Accordingly, Plaintiff’s application for SSI was denied. R. 25.
STANDARD OF REVIEW
Judicial review of the Commissioner’s final decision is limited to determining
whether factual findings are supported by substantial evidence in the record as a whole and
whether correct legal standards were applied. Poppa v. Astrue, 569 F.3d 1167, 1169 (10th
Cir. 2009). “Substantial evidence is such relevant evidence as a reasonable mind might
accept as adequate to support a conclusion.” Doyal v. Barnhart, 331 F.3d 758, 760 (10th
Cir. 2003) (internal quotation marks omitted). “A decision is not based on substantial
evidence if it is overwhelmed by other evidence in the record or if there is a mere scintilla
of evidence supporting it.” Branum v. Barnhart, 385 F.3d 1268, 1270 (10th Cir. 2004)
(internal quotation marks omitted). The court “meticulously examine[s] the record as a
whole,” including any evidence “that may undercut or detract from the ALJ’s findings,”
“to determine if the substantiality test has been met.” Wall, 561 F.3d at 1052 (internal
quotation marks omitted). While a reviewing court considers whether the Commissioner
followed the applicable rules of law in weighing particular types of evidence in disability
cases, the court does not reweigh the evidence or substitute its own judgment for that of
the Commissioner. Bowman v. Astrue, 511 F.3d 1270, 1272 (10th Cir. 2008).
ISSUE ON APPEAL
Plaintiff contends that the ALJ’s step-three finding that T.M.B. has less than marked
limitation in the domain of Attending and Completing Tasks is not supported by substantial
evidence. Pl.’s Br. (Doc. No. 15) at 14-18.
The ALJ found that T.M.B. “has less than marked limitation in attending and
completing tasks,” and explained his analysis as follows:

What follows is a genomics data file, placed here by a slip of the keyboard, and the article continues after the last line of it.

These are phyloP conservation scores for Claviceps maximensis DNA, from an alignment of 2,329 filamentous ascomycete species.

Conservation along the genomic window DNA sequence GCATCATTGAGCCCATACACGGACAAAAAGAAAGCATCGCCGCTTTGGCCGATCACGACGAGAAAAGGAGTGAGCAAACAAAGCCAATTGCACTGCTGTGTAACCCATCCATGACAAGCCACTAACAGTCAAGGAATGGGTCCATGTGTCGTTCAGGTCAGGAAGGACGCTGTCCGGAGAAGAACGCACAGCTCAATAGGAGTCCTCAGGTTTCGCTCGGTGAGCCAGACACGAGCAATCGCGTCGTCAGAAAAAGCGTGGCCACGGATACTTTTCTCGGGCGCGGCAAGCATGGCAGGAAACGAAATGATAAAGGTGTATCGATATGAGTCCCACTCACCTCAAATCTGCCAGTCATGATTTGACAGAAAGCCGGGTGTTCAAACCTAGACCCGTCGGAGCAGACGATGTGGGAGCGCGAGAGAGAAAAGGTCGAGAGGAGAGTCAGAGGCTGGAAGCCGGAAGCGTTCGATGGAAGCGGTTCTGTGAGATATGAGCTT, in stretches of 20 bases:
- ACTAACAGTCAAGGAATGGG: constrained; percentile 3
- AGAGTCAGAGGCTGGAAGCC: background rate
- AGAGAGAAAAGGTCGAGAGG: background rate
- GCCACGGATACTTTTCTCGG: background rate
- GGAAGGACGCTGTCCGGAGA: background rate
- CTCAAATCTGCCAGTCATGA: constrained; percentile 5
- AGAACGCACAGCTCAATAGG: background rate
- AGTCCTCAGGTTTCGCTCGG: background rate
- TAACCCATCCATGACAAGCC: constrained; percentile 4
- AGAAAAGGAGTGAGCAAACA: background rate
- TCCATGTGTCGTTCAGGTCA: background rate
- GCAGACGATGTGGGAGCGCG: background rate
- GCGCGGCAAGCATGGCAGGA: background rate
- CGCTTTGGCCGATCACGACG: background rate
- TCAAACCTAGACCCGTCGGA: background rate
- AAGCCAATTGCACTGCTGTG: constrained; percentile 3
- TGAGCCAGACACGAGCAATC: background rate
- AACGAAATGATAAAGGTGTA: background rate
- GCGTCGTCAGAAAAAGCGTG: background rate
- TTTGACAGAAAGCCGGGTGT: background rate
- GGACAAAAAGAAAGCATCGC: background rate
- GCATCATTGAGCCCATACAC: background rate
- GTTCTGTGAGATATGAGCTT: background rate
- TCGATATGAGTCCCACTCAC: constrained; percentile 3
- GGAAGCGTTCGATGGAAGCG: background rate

As to the claimant’s degree of limitation in this domain, the undersigned
concurs with and adopts the findings and opinions of Dr. LaCroix, Dr.
Hartley, Dr. Smith, and Dr. Holloway, as set forth in the record, as per their
rationale therein set forth (Exhibits 2A; 4A). In November 2012, his teacher
opined he was average at following oral instructions; however, in September
2013, Dr. Coyle noted the claimant had poor attention and concentration
(Exhibits 6E; 8F).
1. Report of average ability to follow instructions
The ALJ cites the opinion of T.M.B.’s teacher that T.M.B. “was average at
following oral instructions.” R. 21. Certainly, task-related functioning (such as following
instructions) at an average level would counterindicate a marked limitation. The ALJ was
incorrect in his description of the evidence, however. It was not T.M.B.’s teacher who
opined that T.M.B.’s ability to follow oral instructions was average—as discussed below,
the teacher reported that T.M.B. had substantial difficulty in maintaining attention and
See R. 176-83.
Rather, the statement regarding following oral
instructions was made by a speech pathologist who had examined T.M.B. See R. 174-75
(reflecting that an evaluation was done on September 12, 2012; twice-weekly treatment
began October 4, 2012; and the form was completed on November 1, 2012). That opinion
provides some support for the ALJ’s determination of a less than marked limitation, but
the ALJ’s misunderstanding of the source raises questions as to whether the opinion was
2. Opinion of Examining Psychologist Dr. Coyle
The ALJ also states in his explanation, “”[I]n September 2013, Dr. Coyle noted the
claimant had poor attention and concentration.” R. 21.
The record shows that on
September 18, 2013, Edward Coyle, PhD, conducted a psychological examination of
T.M.B. at the request of T.M.B.’s pediatrician. R. 358. Dr. Coyle observed that T.M.B.’s
attention span was brief and he appeared to lose interest in most activities quickly. R. 35862. Dr. Coyle opined that T.M.B., due to global cognitive delays causing poor attention
and concentration ability, would likely have problems completing many of the tasks
children his age could handle easily. R. 360-61.
These observations and opinions indicate that T.M.B. was substantially limited in
his ability to attend to and complete tasks. To the extent that the ALJ found that Dr. Coyle’s
remarks support a determination of a less than marked limitation in that domain, the ALJ